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Oroville Lake Down 52 Feet, but 9 Upstream Reservoirs to Flood

Although the California Department of Water Resources is claiming Oroville Dam is safer because the water level has fallen by 52 feet, that feat was largely accomplished by over-filing 9 upstream reservoirs that are all expected to flood as another Pineapple Express storm-train brings 48 hours of heavy rain through Wednesday.

The last winter storm caused an evacuation of about 200,000 people downstream from Lake Oroville due to the threat of a catastrophic failure of the dam.

Although most Americans have been told that the fissure in the side of the dam has been stabilized by opening up the spillway to drain the lake, and helicopters have dropped huge bags of rocks in a crack, the water flow into Oroville Lake has been restricted by overfilling the upstream reservoirs.

The nine State Water Project and PG&E earthen reservoirs on the Upper Feather River Watershed that feed directly into Lake Oroville were already at maximum capacity prior to the new storms. This next storm is expected to bring 1-3 inches of rain in the valleys. But the Central Sierras are expecting 10 inches of snow and rain over the next 7 days.

With all the higher elevation reservoirs brimming, Supervisor Kevin Goss from mountainous Plumas County told the Sacramento Bee, “I’m watching, and I’m worried.” Flooding from the last set of storms shut down escape in all directions in his Indian Valley district.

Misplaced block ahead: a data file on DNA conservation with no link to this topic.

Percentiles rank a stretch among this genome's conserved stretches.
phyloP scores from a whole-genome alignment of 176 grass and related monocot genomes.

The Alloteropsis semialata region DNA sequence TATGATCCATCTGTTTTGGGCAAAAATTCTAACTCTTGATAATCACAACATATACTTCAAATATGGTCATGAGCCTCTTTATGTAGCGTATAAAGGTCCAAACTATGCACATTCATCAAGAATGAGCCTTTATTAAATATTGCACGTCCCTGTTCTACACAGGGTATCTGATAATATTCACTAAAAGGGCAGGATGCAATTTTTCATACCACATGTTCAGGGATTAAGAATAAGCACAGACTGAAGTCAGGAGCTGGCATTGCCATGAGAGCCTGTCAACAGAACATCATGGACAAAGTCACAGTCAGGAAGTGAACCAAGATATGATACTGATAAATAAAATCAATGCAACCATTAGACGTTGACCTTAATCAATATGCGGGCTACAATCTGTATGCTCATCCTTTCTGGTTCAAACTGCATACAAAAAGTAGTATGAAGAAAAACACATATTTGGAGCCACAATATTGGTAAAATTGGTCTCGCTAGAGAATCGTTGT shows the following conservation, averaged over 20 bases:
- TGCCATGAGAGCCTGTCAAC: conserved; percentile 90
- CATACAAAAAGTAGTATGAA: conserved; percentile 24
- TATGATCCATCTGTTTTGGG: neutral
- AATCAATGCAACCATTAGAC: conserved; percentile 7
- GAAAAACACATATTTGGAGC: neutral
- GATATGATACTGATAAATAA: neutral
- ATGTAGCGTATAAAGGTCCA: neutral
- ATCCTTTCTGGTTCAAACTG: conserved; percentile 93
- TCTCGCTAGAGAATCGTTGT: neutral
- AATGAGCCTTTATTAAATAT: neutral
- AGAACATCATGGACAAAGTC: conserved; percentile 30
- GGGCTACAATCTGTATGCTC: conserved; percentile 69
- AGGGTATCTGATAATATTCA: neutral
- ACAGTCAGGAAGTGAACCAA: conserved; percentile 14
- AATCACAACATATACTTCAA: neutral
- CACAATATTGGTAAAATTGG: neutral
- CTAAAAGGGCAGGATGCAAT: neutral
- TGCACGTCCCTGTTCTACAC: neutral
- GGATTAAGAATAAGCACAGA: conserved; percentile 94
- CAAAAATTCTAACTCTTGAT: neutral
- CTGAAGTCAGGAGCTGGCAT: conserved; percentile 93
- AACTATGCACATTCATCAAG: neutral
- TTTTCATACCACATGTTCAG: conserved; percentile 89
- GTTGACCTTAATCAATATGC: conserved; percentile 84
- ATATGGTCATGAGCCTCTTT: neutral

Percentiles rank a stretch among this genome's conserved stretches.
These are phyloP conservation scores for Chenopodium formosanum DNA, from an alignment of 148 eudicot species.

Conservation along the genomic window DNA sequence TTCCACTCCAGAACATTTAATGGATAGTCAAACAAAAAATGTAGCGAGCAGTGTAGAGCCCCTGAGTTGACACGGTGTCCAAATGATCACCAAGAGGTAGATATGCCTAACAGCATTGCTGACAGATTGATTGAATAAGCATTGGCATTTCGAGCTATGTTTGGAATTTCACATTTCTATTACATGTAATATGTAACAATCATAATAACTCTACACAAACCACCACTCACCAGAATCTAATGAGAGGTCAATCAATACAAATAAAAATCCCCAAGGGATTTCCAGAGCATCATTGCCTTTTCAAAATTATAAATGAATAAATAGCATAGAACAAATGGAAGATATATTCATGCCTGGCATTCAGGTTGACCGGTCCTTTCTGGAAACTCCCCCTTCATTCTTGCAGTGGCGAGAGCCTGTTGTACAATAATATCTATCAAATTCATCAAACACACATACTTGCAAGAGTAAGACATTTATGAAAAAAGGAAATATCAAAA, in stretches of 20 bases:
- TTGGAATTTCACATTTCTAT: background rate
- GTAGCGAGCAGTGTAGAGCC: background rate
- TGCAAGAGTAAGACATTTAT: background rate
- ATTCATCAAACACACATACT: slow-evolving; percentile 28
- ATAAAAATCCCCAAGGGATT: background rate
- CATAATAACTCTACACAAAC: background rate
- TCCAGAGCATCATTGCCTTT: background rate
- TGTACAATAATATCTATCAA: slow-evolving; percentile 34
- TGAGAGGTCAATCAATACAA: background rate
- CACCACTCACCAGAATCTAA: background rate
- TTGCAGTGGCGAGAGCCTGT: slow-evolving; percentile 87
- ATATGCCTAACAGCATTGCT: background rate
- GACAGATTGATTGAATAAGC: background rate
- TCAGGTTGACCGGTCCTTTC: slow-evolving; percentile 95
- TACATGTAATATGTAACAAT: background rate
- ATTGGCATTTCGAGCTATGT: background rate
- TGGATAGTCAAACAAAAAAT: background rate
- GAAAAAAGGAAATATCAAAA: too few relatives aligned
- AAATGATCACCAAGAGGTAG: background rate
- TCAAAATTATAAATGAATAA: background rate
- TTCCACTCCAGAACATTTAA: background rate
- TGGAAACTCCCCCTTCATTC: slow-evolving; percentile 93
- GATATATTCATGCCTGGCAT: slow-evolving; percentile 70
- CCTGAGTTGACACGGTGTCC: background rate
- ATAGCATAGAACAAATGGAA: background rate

The towns of Greenville and Taylorsville were isolated, and sewer systems for the sparsely populated county suffered extensive damage as many roads washed out. The flooding from the new storm is expected to be much more serious.

In addition,tRelatively warm temperatures of up to 49 degrees in nearby Tahoe caused snowmelt this week. With the “Snow Water Equivalents” for this time of year in the Central Sierras at 183 percent and the Southern Sierras at 205 percent; the National Oceanic and Atmospheric Administration warned that the mountains could see significant runoff.

The total capacity of the upstream dams is about 400,000 acre feet, or about one tenth the capacity of Lake Oroville. Last week, the upstream reservoirs were allowed to fill in an effort to take pressure of Oroville Dam. But with the dams full, virtually 100 percent of the rain and runoff from the coming storms will flow into Oroville Lake.

Despite the upstream restricting of water flow, Lake Oroville added over 1 million acre feet of water in three days during the last storm. Engineers from the California Department of Water Resources hope that a combination of releasing 800,000 acre feet of water from the lake will be enough to prevent another Oroville Dam flood.

 

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